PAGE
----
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Food poisoning & infectious diseases

Food poisoning is usually caused by eating food contaminated by bacteria, or the toxins which bacteria produce. There are many different bacteria that cause food poisoning, each one causing symptoms that differ in nature and severity.

The most common symptoms are diarrhoea and vomiting (although you may only experience one of these).

The length of time it can take between eating contaminated food and the development of symptoms can vary, but typically it is 24 to 72 hours. This is called the incubation period.

The main causes of food poisoning are:

  • preparing food too far in advance
  • not cooking food properly
  • not defrosting food correctly
  • storing food incorrectly so that bacteria can grow
  • cross contamination of foods after cooking
  • infection from people handling foods due to poor hygiene

Please be aware that the last meal you ate may not be the cause of your symptoms

People suffer from diarrhoea and/or vomiting for a number of different reasons. Viral gastroenteritis is the name given to diarrhoea and vomiting caused by contact with virus particles, which may be present in food, in the environment, and in other people with the same symptoms. The incubation period for viral gastroenteritis is shorter, typically 24 hours or less.

How do we investigate cases of suspected food poisoning?

Although the symptoms that you are suffering may indicate that you are suffering from food poisoning, there is only one way to be sure. This is to submit a faecal (stool) sample. We will ask you to provide a sample even if you have visited your GP or the hospital, and they did not ask for a sample.

Please note that if you are not willing (or unable) to submit a sample we will not be able to take any further action, as we will have no evidence to proceed further. We will, however, record the details you give us in case we notice any patterns in these reports.

What happens next?

If no food poisoning bacteria are found in your sample, your symptoms will be associated with another source, for example a virus or a different medical condition.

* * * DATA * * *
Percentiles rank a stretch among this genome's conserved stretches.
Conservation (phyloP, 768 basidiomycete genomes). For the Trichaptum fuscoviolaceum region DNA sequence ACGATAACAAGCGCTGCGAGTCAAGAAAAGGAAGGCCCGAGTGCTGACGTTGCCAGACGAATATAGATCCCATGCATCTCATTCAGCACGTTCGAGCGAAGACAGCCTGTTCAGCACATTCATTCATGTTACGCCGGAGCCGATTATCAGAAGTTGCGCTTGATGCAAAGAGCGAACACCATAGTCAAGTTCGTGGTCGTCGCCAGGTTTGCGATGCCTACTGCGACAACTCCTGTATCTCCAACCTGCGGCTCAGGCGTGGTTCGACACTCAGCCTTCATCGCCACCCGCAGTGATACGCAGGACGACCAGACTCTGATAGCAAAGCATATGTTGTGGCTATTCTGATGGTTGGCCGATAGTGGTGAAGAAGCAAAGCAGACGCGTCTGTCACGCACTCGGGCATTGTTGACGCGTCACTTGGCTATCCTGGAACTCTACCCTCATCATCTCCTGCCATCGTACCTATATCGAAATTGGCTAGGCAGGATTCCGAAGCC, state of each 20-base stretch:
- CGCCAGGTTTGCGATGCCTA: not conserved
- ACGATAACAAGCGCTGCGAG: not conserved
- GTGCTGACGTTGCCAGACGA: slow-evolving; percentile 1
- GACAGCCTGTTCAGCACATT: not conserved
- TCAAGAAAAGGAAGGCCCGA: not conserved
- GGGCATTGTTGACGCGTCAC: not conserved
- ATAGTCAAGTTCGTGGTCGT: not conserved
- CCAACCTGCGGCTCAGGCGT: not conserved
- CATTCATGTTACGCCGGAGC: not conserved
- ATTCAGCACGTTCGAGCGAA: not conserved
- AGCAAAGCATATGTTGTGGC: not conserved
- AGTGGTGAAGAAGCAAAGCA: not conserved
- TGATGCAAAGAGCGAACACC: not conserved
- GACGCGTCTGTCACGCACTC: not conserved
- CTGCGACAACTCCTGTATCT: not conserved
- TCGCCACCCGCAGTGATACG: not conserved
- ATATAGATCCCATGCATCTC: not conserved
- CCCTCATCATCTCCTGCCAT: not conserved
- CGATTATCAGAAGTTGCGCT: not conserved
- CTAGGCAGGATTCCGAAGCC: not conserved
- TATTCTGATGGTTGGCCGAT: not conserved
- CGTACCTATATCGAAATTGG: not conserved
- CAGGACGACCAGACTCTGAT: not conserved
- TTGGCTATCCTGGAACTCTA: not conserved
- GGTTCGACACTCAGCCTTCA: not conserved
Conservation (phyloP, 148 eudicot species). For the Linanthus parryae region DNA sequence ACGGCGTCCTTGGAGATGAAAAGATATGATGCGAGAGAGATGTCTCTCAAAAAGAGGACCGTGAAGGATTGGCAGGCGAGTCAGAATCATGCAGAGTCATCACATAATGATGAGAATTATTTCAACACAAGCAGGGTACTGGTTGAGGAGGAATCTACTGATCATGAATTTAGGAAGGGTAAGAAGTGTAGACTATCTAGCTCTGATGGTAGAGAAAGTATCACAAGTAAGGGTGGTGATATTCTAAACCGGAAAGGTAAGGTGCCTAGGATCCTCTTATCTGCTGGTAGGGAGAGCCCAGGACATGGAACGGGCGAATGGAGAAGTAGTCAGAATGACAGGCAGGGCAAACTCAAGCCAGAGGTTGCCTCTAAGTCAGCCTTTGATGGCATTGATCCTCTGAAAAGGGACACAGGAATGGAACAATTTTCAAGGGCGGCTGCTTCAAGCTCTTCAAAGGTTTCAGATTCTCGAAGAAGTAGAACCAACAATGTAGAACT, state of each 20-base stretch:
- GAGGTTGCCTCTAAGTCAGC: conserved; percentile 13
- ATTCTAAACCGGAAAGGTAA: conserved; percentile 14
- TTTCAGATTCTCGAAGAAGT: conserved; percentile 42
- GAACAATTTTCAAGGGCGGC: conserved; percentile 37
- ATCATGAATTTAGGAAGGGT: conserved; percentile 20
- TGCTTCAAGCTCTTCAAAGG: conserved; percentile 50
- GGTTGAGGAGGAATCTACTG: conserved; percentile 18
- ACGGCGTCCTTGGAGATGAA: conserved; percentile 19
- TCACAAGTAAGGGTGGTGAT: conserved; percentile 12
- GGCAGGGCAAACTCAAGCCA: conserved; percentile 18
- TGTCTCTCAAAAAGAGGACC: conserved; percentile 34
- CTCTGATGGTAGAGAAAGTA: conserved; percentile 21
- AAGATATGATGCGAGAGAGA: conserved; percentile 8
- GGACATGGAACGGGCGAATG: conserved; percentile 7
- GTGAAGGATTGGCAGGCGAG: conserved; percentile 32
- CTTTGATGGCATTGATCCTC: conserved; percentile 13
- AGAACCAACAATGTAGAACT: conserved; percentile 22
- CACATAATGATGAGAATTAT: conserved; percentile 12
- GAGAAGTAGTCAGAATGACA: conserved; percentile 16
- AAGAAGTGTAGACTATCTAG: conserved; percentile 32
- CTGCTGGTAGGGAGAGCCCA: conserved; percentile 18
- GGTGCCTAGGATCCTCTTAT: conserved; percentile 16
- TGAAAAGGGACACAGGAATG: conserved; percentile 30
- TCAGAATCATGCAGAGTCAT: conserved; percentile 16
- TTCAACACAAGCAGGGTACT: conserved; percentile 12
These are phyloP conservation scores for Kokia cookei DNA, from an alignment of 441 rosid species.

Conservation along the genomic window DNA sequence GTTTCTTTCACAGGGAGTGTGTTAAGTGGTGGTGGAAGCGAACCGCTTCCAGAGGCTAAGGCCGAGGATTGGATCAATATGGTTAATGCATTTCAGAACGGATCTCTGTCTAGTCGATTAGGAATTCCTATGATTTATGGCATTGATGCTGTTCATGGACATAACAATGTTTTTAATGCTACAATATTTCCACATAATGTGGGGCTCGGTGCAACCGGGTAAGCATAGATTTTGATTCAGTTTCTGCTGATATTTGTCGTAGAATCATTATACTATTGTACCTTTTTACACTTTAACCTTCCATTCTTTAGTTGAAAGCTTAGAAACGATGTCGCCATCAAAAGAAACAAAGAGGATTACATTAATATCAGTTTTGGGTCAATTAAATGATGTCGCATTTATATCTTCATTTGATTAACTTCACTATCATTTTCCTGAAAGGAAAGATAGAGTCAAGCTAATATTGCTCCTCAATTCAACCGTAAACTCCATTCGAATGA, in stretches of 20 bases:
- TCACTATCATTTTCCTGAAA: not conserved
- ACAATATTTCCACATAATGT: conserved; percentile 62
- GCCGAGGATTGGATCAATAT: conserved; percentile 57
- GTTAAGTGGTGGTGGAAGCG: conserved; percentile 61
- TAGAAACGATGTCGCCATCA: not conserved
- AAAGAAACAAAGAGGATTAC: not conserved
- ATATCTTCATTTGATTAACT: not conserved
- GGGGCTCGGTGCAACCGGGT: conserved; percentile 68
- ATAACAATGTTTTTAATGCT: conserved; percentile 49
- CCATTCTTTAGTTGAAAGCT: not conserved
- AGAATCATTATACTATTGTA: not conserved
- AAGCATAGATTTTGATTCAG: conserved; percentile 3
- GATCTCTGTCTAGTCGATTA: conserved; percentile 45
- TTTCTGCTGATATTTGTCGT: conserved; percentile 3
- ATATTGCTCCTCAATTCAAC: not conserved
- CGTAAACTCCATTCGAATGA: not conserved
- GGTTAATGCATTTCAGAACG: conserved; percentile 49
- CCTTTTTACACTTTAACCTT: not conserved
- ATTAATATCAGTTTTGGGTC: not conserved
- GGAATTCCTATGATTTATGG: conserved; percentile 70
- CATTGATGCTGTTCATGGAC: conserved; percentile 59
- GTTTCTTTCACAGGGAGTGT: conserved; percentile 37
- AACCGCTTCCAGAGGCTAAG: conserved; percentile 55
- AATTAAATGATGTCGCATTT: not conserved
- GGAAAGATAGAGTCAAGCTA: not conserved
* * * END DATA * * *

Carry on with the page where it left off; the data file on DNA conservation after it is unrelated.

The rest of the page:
If the results show that you have food poisoning, we will take a food history from you so that we have a full record of all the food that you ate up to 10 days before you became ill. This will include food prepared and eaten within the home as well as food consumed at restaurants, takeaways etc.

If your sample results and food history show that your illness could be linked to a food premises in York, we will investigate this further. If you may have contracted your illness from premises outside of the City of York area, we will liaise with the relevant local authority on your behalf.

IMPORTANT INFORMATION FOR PEOPLE WHO WORK WITH FOOD, THE ELDERLY, YOUNG CHILDREN, OR PEOPLE THAT ARE UNWELL

If your occupation involves handling food for other people, working with the elderly, young children (5 years old or younger) or people that are unwell, you must take the following action;
• Notify your employer of your illness immediately and follow any guidance they issue.
• Stay away from work until your symptoms have stopped for at least 48 hours (or longer, if your employer requires).
• Inform your employer before you return to work.
• Maintain high standards of personal hygiene once back at work as you could pass on the infection for several weeks.

You should follow this advice even if you are not sure if your symptoms are due to food poisoning, or another reason. This will help control the spread of further illness.

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